Logic dictates it must mean the thing is able to live, change, grow - for better or worse, one hopes. In the Orchard area of our little mountain village on the lake, neighbors told us that in Japan, people say your house is "finished" only when you're dead. As an admonition, that worked for me; but I did grow up in a cultural milieu that promoted patience as a virtue,
All of this brings me back to something I've written about before, about the way people who have kept on crying about how "Arcosanti is a construction site," "Arcosanti's not finished!" are reflecting - or rather, not reflecting - on what "finished" might mean.
Because I'm here to remind you, gentle readers: Neither are its builders.
Not only have all its builders not yet assembled in the same place at the same time so that they all stand a chance of meeting long enough to introduce themselves to one another; not only do they not all know one another; they also do not, I think, come anywhere near to fully appreciating or understanding how their experiential possession of Arcosanti as a group has enormous power-potential. The only other group I can think of with similar power-not-mobilized potential is the power of the First Nations collectively.
Which maybe has not-yet-been realized but that doesn't mean it can't ever happen or isn't ever likely to happen. I myself, for one, hope that it does. I definitely would like to see what happens when Native land claims are completely respected.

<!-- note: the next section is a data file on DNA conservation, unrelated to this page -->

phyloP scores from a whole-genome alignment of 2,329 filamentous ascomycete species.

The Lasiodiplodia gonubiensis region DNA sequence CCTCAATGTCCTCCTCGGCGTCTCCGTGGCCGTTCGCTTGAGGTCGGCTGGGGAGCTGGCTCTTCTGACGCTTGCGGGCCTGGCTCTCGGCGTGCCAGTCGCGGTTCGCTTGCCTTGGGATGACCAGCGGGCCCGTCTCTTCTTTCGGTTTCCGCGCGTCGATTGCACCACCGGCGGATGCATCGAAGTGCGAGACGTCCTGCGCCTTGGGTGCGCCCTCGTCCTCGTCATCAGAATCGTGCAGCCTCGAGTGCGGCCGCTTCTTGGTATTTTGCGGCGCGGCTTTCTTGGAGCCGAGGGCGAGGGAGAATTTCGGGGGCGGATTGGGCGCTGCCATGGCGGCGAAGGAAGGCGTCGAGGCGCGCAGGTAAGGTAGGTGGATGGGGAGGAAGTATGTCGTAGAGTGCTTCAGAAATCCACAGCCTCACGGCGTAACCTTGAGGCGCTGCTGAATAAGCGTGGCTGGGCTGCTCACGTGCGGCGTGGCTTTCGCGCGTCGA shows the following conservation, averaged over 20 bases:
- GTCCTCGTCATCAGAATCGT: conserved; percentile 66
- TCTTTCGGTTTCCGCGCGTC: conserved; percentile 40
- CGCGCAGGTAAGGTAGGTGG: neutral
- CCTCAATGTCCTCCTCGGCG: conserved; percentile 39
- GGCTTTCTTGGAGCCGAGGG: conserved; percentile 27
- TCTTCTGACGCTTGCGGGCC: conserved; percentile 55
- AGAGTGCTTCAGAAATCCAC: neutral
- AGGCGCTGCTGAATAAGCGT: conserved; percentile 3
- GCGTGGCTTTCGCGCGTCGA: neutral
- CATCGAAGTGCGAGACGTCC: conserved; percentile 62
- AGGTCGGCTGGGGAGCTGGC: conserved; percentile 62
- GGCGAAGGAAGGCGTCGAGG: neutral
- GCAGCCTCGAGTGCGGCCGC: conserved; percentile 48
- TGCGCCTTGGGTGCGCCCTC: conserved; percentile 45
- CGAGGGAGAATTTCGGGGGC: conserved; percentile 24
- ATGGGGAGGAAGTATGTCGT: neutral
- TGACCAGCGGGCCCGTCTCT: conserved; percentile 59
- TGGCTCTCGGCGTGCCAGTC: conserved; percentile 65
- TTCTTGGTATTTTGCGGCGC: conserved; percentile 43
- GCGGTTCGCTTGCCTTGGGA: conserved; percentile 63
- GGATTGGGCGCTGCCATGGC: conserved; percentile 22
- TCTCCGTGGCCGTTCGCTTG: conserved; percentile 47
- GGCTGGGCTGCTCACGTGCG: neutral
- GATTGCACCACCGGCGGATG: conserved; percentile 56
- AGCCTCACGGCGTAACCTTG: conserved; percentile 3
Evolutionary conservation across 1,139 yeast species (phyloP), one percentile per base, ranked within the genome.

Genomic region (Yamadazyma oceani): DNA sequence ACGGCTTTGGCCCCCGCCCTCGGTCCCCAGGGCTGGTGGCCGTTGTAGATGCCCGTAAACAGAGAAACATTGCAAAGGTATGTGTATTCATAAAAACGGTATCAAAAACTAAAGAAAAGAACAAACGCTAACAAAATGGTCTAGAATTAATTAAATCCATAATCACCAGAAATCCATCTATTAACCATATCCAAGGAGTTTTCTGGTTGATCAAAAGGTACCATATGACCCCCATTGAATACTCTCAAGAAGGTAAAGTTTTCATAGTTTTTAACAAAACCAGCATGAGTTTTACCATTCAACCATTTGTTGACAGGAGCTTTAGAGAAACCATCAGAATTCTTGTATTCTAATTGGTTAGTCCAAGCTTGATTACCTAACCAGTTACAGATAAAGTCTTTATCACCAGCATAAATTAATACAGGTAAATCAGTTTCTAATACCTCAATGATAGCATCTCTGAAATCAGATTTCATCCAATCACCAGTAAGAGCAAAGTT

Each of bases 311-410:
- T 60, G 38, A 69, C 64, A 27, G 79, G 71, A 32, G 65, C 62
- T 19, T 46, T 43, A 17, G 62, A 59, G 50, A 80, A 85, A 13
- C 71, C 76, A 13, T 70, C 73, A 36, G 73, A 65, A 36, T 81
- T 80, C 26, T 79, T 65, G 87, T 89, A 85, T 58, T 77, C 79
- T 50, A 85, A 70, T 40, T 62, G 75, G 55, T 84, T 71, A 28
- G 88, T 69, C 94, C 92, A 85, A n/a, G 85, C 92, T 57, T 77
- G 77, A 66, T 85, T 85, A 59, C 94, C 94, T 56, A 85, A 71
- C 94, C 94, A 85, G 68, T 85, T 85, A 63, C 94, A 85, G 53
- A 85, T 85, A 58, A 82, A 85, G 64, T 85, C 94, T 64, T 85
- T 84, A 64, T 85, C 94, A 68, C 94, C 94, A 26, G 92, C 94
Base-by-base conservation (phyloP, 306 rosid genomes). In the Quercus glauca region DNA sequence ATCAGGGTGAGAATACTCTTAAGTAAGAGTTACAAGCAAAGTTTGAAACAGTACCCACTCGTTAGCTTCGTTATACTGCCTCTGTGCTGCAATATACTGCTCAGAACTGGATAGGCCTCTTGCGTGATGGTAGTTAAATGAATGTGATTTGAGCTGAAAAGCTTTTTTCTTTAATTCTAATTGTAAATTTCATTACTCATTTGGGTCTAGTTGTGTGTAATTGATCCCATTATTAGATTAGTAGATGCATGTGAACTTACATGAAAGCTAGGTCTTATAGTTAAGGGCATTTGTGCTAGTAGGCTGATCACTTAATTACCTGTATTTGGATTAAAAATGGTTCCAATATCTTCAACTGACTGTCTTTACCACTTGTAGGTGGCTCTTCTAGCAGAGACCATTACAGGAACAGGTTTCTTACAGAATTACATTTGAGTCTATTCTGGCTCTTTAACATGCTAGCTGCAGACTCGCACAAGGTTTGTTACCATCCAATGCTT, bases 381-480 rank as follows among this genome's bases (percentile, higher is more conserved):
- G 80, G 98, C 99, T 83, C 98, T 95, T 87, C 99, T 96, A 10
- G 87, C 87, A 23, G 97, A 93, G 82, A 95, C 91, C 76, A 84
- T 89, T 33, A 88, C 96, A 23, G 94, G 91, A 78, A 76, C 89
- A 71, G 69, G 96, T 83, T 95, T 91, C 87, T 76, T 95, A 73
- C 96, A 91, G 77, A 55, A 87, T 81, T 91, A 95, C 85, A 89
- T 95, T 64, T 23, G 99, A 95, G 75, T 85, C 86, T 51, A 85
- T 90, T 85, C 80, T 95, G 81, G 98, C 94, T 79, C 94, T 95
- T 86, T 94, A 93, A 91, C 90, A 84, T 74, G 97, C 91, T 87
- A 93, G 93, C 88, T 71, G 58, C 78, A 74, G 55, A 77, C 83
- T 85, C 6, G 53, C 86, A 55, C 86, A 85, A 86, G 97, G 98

I happen to be one who finds it entertaining to contemplate thinking of ways to challenge my own complacency. I try to do that whenever I encounter it, which isn't as rare as I'd like it to be. Challenging myself makes it easier to shift my perspective if a presented challenge is one to which I can respond. Jihadists notwithstanding, I believe humanity comes closer to realizing its true strength when it has no need to flex its muscle antagonistically.
"Defense is the best offense" looks a lot like anger in a passive-aggressive sort of way but I don't know if that has any bearing on the traditional view once held among aboriginal peoples that no-one has a right to possession of land.
The view of land as sacred - the only home we have on the planet: Isn't that a thesis for arcology?
It seems to me that it is, even if no 'noosphere' discussion (that I'm aware of) has precisely identified that aboriginal insight as an essential ideological connection, a connection that must somehow be central to our notions of what 'arcology' is.